Welcome to the Baltimore County Public Library.

Baltimore County Public Library logo Taste of the Town. Saturday, May 3, 2014 from 7 p.m. to 11 p.m. Get your tickets now...
   
Type of search:   

Between the Covers / Shhhh... we're reading.   Photo of reading after bedtime
Adult | Fiction

 

RSS this blog

Tags

Adult

+ Fiction

   Fantasy

   Graphic Novel

   Historical

   Horror

   Humor

   Legal

   Literary

   Magical Realism

   Media Tie-In

   Mystery

   Mythology

   Paranormal

   Romance

   Science Fiction

   Thriller

+ Nonfiction

   Author Interviews

   Awards

   In the News

Teen

+ Fiction

   Adventure

   Dystopian

   Fantasy

   Graphic Novel

   Historical

   Humor

   Media Tie-In

   Mystery

   Paranormal

   Realistic

   Romance

   Science Fiction

   Steampunk

   Nonfiction

   Author Interviews

   Awards

   In the News

Children

+ Fiction

   Adventure

   Beginning Reader

   Concepts

   Fantasy

   First Chapter Book

   Graphic Novel

   Historical

   Humor

   Media Tie-In

   Mystery

   Picture Book

   Realistic

   Tales

+ Nonfiction

   Author Interviews

   Awards

   In the News

Librarians

Mysticism, Opium, and Titanic

The House of Velvet and GlassHave you ever wondered what it must have been like to stroll through the elaborately appointed rooms of the Titanic on its maiden voyage, or dine alongside extravagantly dressed women and some of the wealthiest people in the world? Did you ever consider what Old Shanghai may have been like for a crew of sailors after months at sea, or speculate about one of its infamous opium dens?  What about envisioning how it must have felt to be alive during the early days of the twentieth century in affluent Boston, where social standards defined every aspect of your life?  The House of Velvet and Glass by Katherine Howe is a masterfully woven tale that encompasses all of these settings and more. 

 

The story is set in the years preceding World War I and revolves around lives of the Allston family.  The mother and youngest daughter have perished on Titanic’s ill-fated crossing 3 years previous, and the eldest daughter Sibyl continues to struggle with their loss.  Her mother’s death has forced her into the role of family caretaker.  She and her father are residing in the family’s brownstone in Boston’s wealthy  Back Bay region when her younger brother abruptly returns home from school under mysterious circumstances.  Sibyl has taken to attending séances hoping to contact her Mother, seeking both comfort and advice regarding her brother.

 

This story moves between different time periods, telling the back story of Mr. Allston when he was a young sailor and the account of the Titanic passengers.  Howe effectively weaves all of these plots into a complete, cohesive, and interesting story. Her thorough descriptions and authentic flare make each scene come to life.  No details are spared in this enchanting historical novel that will capture your imagination and your heart.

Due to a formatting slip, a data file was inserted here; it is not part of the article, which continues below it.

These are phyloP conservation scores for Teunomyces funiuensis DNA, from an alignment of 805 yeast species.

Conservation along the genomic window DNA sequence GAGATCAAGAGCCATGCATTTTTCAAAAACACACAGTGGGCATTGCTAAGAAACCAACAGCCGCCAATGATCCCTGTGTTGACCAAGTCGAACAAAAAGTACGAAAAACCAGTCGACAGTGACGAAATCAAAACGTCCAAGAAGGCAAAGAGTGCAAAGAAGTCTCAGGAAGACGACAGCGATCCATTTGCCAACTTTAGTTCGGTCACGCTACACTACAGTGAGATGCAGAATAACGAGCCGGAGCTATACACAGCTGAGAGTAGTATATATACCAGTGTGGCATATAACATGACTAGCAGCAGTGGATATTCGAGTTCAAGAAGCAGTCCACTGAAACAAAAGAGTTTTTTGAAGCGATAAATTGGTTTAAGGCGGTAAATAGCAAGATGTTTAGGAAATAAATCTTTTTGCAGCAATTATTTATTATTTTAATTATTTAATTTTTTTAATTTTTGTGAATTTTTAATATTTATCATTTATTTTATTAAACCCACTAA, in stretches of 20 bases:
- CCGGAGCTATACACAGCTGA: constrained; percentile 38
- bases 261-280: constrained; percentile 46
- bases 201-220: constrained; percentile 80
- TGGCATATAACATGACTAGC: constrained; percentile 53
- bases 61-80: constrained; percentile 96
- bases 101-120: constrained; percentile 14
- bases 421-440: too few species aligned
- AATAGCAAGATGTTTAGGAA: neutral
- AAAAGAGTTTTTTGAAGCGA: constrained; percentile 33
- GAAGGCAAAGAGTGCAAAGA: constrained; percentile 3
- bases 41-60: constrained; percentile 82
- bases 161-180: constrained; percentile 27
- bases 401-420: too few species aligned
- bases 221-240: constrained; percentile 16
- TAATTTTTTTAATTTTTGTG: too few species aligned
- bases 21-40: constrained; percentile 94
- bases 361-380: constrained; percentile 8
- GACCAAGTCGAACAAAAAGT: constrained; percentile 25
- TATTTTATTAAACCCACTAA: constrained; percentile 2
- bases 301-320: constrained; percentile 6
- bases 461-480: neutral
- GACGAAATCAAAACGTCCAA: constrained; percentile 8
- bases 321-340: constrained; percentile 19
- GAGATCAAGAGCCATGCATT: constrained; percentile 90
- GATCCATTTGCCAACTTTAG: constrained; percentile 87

Jeanne

 
 

Fiction Award Nominees

Fiction Award Nominees

posted by:
May 21, 2012 - 5:01am

Lost Memory of SkinThe Forgotten WaltzSwamplandia!The nominees for the inaugural Andrew Carnegie Medal for Excellence in Fiction were recently announced.  This award recognizes books written for adults that were published in the U.S. in the previous year.   The three finalists deal with varied and unique topics, but each has a strong emotional current running throughout.

 

In Lost Memory of Skin, Russell Banks turns a magnifying glass toward the outcasts of society.  A “community” of convicted sex offenders has sprung up on a causeway at the edge of the city limits in South Florida.  These men are caught in the grey area of the legal system; they cannot reside within 2500 feet of any gathering place for children but they must live within the city according to the conditions of their parole.  Never one to shy away from the morally complex, Banks presents these men sympathetically and challenges the reader to reexamine his/her own moral code.  Lost Memory of Skin was a 2012 Pen/Faulkner Award finalist. 

 

Sparsely written and often surprising, The Forgotten Waltz is a novel set in Ireland that deals with the emotional taboo of extramarital affairs.  A chance meeting leads Gina and Sean into a passionate affair that takes years to arrive at a crescendo. Booker Prize winner Anne Enright takes an unapologetic look at love, marriage, infidelity and secrets.  Enright’s writing is non-linear and poetic.  Musical metaphors abound in the witty dance that is The Forgotten Waltz, which was shortlisted for the 2012 Orange Prize.

 

Swamplandia! by debut author Karen Russell is the story of Ava Bigtree, a thirteen-year-old alligator wrestler at her family’s animal park in the Florida Everglades.  The struggle to save the park after the death of her mother rests squarely on Ava’s shoulders, as the other members of the family withdraw to battle their own personal demons.  Whimsical, beautiful language anchors this magical tale to a place somewhere between imagination and reality.  Swamplandia! was a finalist for the 2012 Pulitzer Prize for Fiction.

Sam

categories:

 
 

An Amusing State of Cluelessness

An Amusing State of Cluelessness

posted by:
May 19, 2012 - 10:42am

A Surrey State of AffairsShe has a daughter on a reality show called Dungeon.  Her Lithuanian maid just does not understand what it means to properly look after a house.  And for some reason, her match- making skills amongst her fellow church bell ringers do not seem to be working. 

 

So begins A Surrey State of Affairs by Ceri Radford.  Constance Harding has lived a perfect sort of sheltered existence as a British housewife in Surrey, but lately modern-day life has not cooperated with her. She is forced to start a blog (suggested by her thoughtful son as an alternative to sharing everything with only him) and give daily updates to the World Wide Web about life as she sees it. 

 

Get ready to relive 2008 day by day!  Constance is a faithful blogger, even when her beloved parrot almost flies away.  She struggles to find the perfect conservative woman for her son, puzzles about why her daughter wasn’t excited about her 19th birthday party (who wouldn’t like a magician or fairy cakes?) and continuously thinks up reasons for her husband’s erratic behavior.  Her interpretation of life and events stays humorous and fresh, and it is all part of the charm of this clueless fifty-something narrator who is about to experience one big dose of reality from the modern world.